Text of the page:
Stephen Gierl and James Wallisch, who operate a Raymond James Financial Services office in Pittsburgh, have always believed in serving their community. But two years ago, the team devised a program to put its money where its mouth is.
Named Invest in Kids, the program donates 20 percent of the team's net first-year fees or commissions on a new client's account to local children's charities. New clients must request participation and can choose from a list of charities.
Since nothing like Invest in Kids existed, Gierl and Wallisch had to wait while company officials and regulators studied the plan. About two months later, Raymond James and the NASD gave their approval.
The program started slowly, and Gierl and Wallisch say it is still in its infancy. But like most small children, it shows a lot of promise, they say.
When they launched Invest in Kids in 1998, they posted fliers at local businesses and inserted them in the newspaper. A dozen charities, many of them youth sports organizations, signed on as potential beneficiaries. Almost $4,000 has been donated so far.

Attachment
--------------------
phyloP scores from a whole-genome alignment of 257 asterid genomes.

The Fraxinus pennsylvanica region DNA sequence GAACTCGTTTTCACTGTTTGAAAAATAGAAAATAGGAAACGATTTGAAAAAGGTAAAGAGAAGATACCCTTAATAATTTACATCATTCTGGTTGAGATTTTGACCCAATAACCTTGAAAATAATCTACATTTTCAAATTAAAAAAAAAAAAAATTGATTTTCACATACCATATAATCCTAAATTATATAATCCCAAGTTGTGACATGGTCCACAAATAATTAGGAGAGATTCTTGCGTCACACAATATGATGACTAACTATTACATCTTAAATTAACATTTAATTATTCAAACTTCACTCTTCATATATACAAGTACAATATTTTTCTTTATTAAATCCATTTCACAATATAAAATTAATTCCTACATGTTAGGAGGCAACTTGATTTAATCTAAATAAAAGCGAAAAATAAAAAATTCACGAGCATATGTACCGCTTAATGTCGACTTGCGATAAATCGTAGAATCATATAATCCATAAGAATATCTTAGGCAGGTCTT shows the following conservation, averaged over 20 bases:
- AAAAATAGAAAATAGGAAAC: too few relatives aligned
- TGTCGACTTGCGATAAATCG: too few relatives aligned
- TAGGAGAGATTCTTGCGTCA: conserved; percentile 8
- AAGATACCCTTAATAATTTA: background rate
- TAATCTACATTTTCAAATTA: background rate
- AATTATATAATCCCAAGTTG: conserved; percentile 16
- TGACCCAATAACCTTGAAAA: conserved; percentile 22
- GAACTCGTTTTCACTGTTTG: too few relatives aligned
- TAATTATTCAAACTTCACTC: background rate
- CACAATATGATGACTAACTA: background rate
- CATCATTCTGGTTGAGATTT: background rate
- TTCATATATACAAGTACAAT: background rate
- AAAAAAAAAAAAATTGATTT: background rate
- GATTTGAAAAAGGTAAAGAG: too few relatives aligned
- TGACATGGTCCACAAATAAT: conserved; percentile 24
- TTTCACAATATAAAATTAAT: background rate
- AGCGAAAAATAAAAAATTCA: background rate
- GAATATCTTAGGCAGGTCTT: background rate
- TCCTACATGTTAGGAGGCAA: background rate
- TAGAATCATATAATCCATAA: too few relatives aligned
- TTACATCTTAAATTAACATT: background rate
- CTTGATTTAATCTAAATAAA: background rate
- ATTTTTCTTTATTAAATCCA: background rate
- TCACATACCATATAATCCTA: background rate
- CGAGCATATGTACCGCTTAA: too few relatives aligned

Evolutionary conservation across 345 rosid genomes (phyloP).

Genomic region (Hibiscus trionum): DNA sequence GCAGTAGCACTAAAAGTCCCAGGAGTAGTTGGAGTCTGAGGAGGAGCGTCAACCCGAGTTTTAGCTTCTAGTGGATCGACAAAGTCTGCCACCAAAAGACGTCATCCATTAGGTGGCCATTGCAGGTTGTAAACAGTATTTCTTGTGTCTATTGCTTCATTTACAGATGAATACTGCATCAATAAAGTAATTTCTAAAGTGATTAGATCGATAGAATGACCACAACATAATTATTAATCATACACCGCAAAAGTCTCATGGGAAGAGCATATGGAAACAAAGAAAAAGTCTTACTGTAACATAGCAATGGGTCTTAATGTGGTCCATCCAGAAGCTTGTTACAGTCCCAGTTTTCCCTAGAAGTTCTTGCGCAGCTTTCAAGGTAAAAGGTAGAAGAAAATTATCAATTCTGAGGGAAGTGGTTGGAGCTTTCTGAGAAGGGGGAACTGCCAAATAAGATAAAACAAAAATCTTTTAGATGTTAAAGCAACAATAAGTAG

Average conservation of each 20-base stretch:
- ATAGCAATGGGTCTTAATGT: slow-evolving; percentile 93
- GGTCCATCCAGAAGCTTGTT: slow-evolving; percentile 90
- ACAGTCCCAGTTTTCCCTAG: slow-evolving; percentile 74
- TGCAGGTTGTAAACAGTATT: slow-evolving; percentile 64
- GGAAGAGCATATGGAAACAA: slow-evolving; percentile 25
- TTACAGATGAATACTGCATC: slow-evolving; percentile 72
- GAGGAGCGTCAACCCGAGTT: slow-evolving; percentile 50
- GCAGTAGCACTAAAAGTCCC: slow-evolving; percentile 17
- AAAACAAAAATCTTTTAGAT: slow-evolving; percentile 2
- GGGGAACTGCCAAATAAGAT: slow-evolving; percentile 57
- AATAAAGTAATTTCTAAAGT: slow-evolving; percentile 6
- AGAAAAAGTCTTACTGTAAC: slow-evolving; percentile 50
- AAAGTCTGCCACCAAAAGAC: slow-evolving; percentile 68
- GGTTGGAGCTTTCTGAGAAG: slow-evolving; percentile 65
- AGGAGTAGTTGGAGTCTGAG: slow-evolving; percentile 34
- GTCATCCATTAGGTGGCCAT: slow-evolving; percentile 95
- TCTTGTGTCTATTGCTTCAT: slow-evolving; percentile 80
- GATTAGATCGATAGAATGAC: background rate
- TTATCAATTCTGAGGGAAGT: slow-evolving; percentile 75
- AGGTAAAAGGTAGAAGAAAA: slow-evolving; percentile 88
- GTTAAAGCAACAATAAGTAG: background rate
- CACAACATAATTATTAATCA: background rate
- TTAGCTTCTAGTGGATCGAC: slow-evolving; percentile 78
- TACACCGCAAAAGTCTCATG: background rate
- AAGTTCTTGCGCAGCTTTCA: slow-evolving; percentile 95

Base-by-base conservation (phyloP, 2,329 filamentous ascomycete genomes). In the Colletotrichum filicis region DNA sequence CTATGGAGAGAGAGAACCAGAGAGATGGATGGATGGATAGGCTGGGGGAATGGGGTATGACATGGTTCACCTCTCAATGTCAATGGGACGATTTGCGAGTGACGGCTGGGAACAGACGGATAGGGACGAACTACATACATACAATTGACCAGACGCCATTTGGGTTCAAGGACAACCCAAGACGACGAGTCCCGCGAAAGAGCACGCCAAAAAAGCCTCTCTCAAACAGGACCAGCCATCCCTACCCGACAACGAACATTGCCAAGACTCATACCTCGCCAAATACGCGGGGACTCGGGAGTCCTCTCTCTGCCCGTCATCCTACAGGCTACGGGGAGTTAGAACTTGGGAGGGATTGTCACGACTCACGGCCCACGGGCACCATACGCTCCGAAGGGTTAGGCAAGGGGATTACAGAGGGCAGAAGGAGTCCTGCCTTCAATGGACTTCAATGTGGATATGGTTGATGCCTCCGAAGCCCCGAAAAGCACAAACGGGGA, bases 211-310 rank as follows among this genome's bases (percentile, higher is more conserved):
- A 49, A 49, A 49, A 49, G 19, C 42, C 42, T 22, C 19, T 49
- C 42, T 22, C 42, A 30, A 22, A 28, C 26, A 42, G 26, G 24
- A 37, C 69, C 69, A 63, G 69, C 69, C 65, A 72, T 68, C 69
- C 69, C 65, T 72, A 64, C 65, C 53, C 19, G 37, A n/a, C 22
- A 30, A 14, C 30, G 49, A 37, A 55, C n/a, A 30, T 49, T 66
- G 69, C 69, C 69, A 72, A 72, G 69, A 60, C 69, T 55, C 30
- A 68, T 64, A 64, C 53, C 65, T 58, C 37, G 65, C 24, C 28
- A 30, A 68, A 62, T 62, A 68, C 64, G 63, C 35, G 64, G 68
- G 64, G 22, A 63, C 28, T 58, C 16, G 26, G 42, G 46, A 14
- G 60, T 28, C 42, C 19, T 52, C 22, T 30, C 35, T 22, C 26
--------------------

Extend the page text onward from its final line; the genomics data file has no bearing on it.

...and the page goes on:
Nearly a dozen new clients, representing assets of $2.6 million, have participated in Invest in Kids. Gierl and Wallisch currently have about 500 clients and oversee about $120 million in assets.
The charitable idea didn't stay theirs for long. Months after Gierl and Wallisch submitted their program, another Raymond James Financial Services broker devised a similar plan. The firm combined the ideas to create a voluntary companywide effort dubbed The Charitable Partners Program. Brokers donate 25 percent of their fees to the charity of the client's choice on a quarterly basis. Donations can be made in the name of the investor or anonymously.
While Invest in Kids wasn't heavily marketed in 1999, Gierl and Wallisch are gearing up for 2000. They might expand the program to include charities in the nearby town where Gierl lives and works from his home two days a week.
Helping Outside the Office Gierl and Wallisch's civic spirit involves more than just opening their practice's wallet. Gierl is on the board of All of Us Care, a grass-roots organization that presents drug and alcohol awareness programs at local schools. And as past president of Fox Chapel (Pa.) Rotary Club, Gierl has participated in many of its projects.
Wallisch has coached several youth sport teams and currently heads an exploratory committee studying whether the YMCA should take over a faltering community center. Additionally, he sits on the board of the local Optimists Club and served on the budget committee for the local school district for three years.
Their three-year-old business partnership has been successful, Gierl says, because they have the same approach to business. That approach includes community activism for the right reasons, not just to snag clients.
"It takes too much of your time" to do it for selfish reasons, Wallisch says.
"Jim and I both feel very strongly about giving back to the community," Gierl adds. "That's not just hype."